The global travel industry continues to power on. However, there is a change in the air as climate activism is leading to greater awareness of climate change and the need for sustainable development.
New business models and digital tools are emerging to encourage consumers to choose more sustainable alternatives.
Furthermore, the tide is turning on inclusion where travel brands and destinations are slowly waking up to the need to be accessible for all visitors, regardless of age and ability, leveraging new technology to deliver truly personalised experiences.
Living in the real world
Social media has become seamlessly integrated into daily life across the world, with Facebook globally hitting over 2.4 billion users in 2019 and more than half of the population residing in the U.S. contributing to that number.
Despite the boundaries increasingly blurring between the online and offline worlds, especially for younger generations, there is still a strong preference by U.S. consumers to experience things in the real world, with 74% of consumers saying it was a priority for them in 2019, with Baby Boomers being the most experiential and Gen Z being less so by 15%.
Naturally, technology is a major enabler for U.S. consumers and 65% stated that they use technology to improve their day to day lives, which is fundamental to each stage of the customer journey. U.S. consumers also rate the value of engaging with different cultures, further driving interest in travel and tourism.
Social moves offline: Importance of influence and Shortening the booking window
Consumers are heavily influenced by social media when planning their trips in the pre-trip stage. Gen Z in particular are now starting to earn money and travel and seek inspiration from Instagram and YouTube.
Leveraging influencers is an opportunity for highly targeted communication with travellers as they create discrete communities based on common interests.
However, social media is also increasingly overshadowed by challenges such as data privacy and the importance of digital wellbeing. There has also been a push back on sharing experiences on social media, which has led to overcrowding and even the destruction of Instagram friendly locations.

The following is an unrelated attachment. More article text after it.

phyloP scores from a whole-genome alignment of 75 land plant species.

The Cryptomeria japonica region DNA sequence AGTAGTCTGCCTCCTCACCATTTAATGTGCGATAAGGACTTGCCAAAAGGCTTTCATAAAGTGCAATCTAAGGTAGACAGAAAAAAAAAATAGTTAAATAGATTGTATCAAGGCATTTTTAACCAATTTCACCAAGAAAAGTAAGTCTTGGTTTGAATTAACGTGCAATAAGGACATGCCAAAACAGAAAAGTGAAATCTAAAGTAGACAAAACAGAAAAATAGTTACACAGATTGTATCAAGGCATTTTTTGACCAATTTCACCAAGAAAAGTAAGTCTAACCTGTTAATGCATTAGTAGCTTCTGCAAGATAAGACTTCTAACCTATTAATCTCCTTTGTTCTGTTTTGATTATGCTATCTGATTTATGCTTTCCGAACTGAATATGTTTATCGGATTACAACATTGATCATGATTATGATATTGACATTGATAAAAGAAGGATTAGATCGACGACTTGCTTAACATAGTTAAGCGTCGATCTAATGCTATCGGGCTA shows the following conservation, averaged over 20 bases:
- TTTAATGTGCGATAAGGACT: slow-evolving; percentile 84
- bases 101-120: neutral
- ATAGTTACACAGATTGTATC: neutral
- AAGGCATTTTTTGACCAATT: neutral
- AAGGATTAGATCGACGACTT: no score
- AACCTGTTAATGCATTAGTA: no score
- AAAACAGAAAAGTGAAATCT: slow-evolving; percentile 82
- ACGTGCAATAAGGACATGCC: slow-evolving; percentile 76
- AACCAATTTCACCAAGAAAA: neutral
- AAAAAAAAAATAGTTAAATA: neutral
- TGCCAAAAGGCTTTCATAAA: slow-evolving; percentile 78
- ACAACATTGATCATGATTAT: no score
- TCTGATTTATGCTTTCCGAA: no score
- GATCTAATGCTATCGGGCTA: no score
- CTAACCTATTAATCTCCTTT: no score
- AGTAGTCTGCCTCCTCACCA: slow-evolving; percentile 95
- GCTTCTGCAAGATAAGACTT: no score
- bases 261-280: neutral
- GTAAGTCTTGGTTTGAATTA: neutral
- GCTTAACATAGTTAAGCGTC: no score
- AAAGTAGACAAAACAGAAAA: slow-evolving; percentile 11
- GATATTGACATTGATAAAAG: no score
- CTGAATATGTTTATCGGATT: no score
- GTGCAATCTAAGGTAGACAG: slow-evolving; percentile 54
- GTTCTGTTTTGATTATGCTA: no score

While social media in travel still largely serves as a source of inspiration and discovery, other industries show the potential of these channels for direct purchases. In Latin America, for instance, almost one-third of consumers have purchased something via social media in 2019.
Social commerce is beginning to emerge for the travel industry, albeit slower off the mark than other sectors like internet retailing as the boundaries between communication, purchase and experience are increasingly blurring.
This drive towards an omnichannel presence is directing influencers from social media into the tour operator space, leveraging their communities to launch tours that are curated and more personalised.
Instagram launched s-commerce functionality in 2018 and has continued to roll out tools such as in-app checkout, all helping to shorten the booking window and enable more instant purchases directly with the consumer.
Booking travel on Instagram is slowly emerging, with the launch of easyJet’s Look & Book functionality through its mobile app, or the Instagram-only app called Six Travel, where you can book hotels directly on Instagram from influencers’ stories or via a link in their bio.
With leisure travel by nature being low frequency, it is difficult for travel brands to maintain a high level of engagement with customers as relations are often limited to rewards programmes.
While other industries have managed to build long term relationships through subscription models, this type of business model is only slowly beginning to be explored in travel. New subscription models for hotels and flights are being tested by those eager to succeed where many have failed before.
Following the Netflix-model, we see similar subscription services successfully being replicated across consumer industries from apparel and footwear, beauty products and books to meal kits and flowers.
Consumers, especially Millennials and Gen Z, see subscription services as a tool to reduce time and effort spent shopping, tapping into the access over ownership trend. Globally, 50% of users rated subscription services for their convenience and choice with 33.6% using them to enjoy a variety of new products and services.
For additional insights download our white paper Megatrends Shaping the Future of Travel: 2019 Edition.